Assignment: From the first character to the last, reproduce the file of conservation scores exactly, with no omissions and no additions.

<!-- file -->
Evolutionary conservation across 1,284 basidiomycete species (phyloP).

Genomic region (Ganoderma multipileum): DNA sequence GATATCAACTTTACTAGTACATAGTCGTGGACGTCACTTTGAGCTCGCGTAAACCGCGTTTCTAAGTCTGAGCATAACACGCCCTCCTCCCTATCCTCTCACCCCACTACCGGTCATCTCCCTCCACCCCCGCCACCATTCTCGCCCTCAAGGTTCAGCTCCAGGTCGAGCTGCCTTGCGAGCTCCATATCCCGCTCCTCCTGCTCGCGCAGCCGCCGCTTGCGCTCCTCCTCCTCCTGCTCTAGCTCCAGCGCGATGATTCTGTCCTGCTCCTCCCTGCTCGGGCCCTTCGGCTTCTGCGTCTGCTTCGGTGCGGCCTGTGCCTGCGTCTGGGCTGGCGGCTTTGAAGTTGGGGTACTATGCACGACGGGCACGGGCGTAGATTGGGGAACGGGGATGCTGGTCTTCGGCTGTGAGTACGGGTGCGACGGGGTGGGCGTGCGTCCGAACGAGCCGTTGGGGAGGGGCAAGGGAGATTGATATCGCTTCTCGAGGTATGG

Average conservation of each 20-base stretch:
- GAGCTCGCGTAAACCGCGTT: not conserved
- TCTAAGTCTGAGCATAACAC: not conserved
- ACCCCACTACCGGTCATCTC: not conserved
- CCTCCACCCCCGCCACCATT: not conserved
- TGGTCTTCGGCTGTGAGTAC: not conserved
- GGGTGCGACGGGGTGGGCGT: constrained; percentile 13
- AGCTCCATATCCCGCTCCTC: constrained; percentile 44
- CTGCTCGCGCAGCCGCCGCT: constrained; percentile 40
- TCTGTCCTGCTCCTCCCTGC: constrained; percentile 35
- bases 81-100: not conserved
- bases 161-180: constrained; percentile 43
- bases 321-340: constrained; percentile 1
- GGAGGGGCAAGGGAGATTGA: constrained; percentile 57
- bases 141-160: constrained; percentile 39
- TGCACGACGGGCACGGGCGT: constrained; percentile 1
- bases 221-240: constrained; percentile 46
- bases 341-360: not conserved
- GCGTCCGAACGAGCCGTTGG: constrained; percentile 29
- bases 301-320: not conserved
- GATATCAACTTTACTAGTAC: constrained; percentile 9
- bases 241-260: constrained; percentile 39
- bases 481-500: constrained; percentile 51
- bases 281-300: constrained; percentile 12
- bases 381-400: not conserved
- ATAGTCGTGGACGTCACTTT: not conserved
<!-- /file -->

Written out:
Evolutionary conservation across 1,284 basidiomycete species (phyloP).

Genomic region (Ganoderma multipileum): DNA sequence GATATCAACTTTACTAGTACATAGTCGTGGACGTCACTTTGAGCTCGCGTAAACCGCGTTTCTAAGTCTGAGCATAACACGCCCTCCTCCCTATCCTCTCACCCCACTACCGGTCATCTCCCTCCACCCCCGCCACCATTCTCGCCCTCAAGGTTCAGCTCCAGGTCGAGCTGCCTTGCGAGCTCCATATCCCGCTCCTCCTGCTCGCGCAGCCGCCGCTTGCGCTCCTCCTCCTCCTGCTCTAGCTCCAGCGCGATGATTCTGTCCTGCTCCTCCCTGCTCGGGCCCTTCGGCTTCTGCGTCTGCTTCGGTGCGGCCTGTGCCTGCGTCTGGGCTGGCGGCTTTGAAGTTGGGGTACTATGCACGACGGGCACGGGCGTAGATTGGGGAACGGGGATGCTGGTCTTCGGCTGTGAGTACGGGTGCGACGGGGTGGGCGTGCGTCCGAACGAGCCGTTGGGGAGGGGCAAGGGAGATTGATATCGCTTCTCGAGGTATGG

Average conservation of each 20-base stretch:
- GAGCTCGCGTAAACCGCGTT: not conserved
- TCTAAGTCTGAGCATAACAC: not conserved
- ACCCCACTACCGGTCATCTC: not conserved
- CCTCCACCCCCGCCACCATT: not conserved
- TGGTCTTCGGCTGTGAGTAC: not conserved
- GGGTGCGACGGGGTGGGCGT: constrained; percentile 13
- AGCTCCATATCCCGCTCCTC: constrained; percentile 44
- CTGCTCGCGCAGCCGCCGCT: constrained; percentile 40
- TCTGTCCTGCTCCTCCCTGC: constrained; percentile 35
- bases 81-100: not conserved
- bases 161-180: constrained; percentile 43
- bases 321-340: constrained; percentile 1
- GGAGGGGCAAGGGAGATTGA: constrained; percentile 57
- bases 141-160: constrained; percentile 39
- TGCACGACGGGCACGGGCGT: constrained; percentile 1
- bases 221-240: constrained; percentile 46
- bases 341-360: not conserved
- GCGTCCGAACGAGCCGTTGG: constrained; percentile 29
- bases 301-320: not conserved
- GATATCAACTTTACTAGTAC: constrained; percentile 9
- bases 241-260: constrained; percentile 39
- bases 481-500: constrained; percentile 51
- bases 281-300: constrained; percentile 12
- bases 381-400: not conserved
- ATAGTCGTGGACGTCACTTT: not conserved